Effect of pioglitazone treatment on brown adipose tissue volume and activity and hypothalamic gliosis in patients with type 2 diabetes mellitus: a proof-of-concept study
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This study aimed to evaluate the effect of pioglitazone on brown adipose tissue function and hypothalamic gliosis in humans. Brown adipose tissue and the hypothalamus are regarded as important potential pharmacological targets to metabolic diseases, and defining the impact of current therapies on their structure and/or function could provide therapeutic advance in this field.
Six patients with type 2 diabetes were treated for 24 weeks with pioglitazone 30 mg/day as an add-on therapy. Brown adipose tissue glucose uptake and volume were determined using 18F-FDG PET/CT scans; hypothalamic gliosis was determined using MRI scans; blood was collected for hormone and biochemistry measurements. All tests were performed at inclusion and six months after pioglitazone introduction.
Pioglitazone treatment led to a significant 3% body mass increase. There were neither changes in cold-induced brown adipose tissue glucose uptake and volume nor changes in hypothalamic gliosis.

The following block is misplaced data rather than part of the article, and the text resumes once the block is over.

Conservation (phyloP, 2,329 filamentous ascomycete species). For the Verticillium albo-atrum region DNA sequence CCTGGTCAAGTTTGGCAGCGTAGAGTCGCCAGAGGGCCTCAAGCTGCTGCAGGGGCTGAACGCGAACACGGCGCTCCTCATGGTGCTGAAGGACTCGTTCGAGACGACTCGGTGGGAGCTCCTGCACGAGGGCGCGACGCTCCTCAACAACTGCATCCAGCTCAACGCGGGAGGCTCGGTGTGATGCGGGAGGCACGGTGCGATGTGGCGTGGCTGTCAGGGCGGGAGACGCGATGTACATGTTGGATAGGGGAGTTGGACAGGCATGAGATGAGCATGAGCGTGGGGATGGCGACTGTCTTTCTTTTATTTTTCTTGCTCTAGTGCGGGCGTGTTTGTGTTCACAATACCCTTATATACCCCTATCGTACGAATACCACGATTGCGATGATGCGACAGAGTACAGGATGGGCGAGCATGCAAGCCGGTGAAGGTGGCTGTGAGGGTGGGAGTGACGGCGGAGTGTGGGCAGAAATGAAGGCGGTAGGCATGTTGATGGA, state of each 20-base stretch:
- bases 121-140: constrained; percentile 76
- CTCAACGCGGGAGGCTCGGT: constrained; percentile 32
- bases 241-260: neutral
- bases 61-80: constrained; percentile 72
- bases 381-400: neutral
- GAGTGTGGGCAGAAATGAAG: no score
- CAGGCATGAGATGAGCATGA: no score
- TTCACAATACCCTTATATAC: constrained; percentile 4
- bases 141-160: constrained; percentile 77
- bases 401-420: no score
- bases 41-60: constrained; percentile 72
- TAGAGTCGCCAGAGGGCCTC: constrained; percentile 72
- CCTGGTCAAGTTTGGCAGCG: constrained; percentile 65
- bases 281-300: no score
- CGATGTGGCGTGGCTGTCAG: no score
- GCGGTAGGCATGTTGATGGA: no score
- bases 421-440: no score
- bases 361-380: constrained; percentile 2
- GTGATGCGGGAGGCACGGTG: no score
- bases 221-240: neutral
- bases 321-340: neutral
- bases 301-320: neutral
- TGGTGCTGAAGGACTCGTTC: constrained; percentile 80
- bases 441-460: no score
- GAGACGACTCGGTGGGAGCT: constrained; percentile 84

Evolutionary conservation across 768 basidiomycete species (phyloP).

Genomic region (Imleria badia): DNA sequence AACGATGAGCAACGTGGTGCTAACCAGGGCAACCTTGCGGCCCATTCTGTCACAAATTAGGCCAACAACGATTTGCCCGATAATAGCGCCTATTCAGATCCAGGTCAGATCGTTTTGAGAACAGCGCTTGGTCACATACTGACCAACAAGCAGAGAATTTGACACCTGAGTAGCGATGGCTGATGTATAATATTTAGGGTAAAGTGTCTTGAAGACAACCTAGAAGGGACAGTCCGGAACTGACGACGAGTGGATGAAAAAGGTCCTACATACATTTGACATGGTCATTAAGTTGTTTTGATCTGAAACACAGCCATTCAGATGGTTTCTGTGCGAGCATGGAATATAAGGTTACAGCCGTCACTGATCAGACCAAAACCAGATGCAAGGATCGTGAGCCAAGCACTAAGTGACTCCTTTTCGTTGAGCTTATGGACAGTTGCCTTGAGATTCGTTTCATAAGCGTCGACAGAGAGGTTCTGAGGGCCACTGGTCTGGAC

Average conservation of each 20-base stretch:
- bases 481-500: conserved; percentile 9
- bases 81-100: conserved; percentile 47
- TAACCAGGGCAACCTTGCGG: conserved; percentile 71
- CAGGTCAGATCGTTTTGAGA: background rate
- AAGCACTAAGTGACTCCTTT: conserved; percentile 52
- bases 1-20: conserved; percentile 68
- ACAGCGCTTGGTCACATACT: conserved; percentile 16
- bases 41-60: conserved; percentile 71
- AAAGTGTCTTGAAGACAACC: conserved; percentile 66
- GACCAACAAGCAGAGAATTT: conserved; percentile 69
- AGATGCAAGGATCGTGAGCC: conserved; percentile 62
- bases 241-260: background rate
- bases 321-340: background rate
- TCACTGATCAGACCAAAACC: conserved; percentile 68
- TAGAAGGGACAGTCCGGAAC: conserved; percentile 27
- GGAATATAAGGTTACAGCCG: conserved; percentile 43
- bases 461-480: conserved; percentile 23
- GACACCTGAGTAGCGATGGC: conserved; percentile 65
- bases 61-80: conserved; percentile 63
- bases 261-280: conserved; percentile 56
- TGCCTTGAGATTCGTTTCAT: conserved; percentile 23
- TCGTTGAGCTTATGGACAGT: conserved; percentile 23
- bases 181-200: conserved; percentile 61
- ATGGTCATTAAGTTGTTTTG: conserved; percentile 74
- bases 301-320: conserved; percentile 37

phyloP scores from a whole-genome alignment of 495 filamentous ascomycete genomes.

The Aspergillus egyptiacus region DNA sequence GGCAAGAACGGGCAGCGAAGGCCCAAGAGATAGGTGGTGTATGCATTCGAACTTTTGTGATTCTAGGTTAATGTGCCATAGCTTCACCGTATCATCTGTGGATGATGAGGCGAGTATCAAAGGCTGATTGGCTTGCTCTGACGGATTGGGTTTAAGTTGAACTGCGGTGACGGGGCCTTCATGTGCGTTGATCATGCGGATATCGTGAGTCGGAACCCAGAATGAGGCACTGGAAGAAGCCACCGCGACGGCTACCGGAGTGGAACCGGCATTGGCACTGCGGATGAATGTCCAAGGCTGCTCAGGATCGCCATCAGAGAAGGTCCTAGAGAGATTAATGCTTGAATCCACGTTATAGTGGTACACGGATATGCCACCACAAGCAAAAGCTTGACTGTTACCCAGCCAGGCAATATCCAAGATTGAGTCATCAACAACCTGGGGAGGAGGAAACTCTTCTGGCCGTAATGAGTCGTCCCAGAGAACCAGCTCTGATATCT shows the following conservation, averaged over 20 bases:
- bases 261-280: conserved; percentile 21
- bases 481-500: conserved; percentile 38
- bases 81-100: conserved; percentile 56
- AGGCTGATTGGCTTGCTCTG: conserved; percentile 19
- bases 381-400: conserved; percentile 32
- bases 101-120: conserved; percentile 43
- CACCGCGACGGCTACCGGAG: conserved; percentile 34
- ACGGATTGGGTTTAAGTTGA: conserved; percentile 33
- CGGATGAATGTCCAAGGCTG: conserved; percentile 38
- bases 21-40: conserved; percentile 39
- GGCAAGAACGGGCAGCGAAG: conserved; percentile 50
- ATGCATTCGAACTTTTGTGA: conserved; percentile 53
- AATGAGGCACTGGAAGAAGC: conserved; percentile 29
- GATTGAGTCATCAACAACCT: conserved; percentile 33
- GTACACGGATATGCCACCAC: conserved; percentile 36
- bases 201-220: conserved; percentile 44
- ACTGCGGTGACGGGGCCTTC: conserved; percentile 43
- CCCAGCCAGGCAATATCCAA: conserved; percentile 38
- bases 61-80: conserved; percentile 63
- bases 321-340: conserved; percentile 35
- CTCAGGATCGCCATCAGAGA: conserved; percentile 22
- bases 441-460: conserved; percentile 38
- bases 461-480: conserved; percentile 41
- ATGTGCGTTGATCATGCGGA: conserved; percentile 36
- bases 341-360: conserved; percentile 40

This is a proof-of-concept study that provides clinical evidence for a lack of action of a thiazolidinedione, pioglitazone, to promote homogeneous and measurable changes in brown adipose tissue volume and also in hypothalamic gliosis after 6 months of treatment.
KeywordsInsulin resistance Glucose intolerance Obesity Hypothalamus Brown adipose tissue
JCLJ drafted the first version of the manuscript. JCLJ, FF and LV wrote the manuscript. JCLJ, FF and LV edited and reviewed the manuscript. JCLJ, RMC and MMP performed the statistical analyses, reviewed/edited the manuscript and researched the data. JCLJ and MMP performed PET/CT analysis. CDR performed PET/CT scanning. FC performed MRI scanning and edited partially the manuscript. SVSL performed MRI analysis. LV, SR and BR conceived the design of the study. JCLJ, SR and BR recruited and assisted the patients.
This research was sponsored by GSK (GlaxoSmithKline plc). This research was also supported by the São Paulo Research Foundation (FAPESP 2013/076078).
Compliance with ethical standards
Conflict of interest
The authors declare that they have no conflict of interest.
The study was approved by the local medical ethical committee of the University of Campinas (Ethics Committee approval CAAE: 32930314.8.0000.5404).
All patients being enrolled into this registry provided written informed consent.
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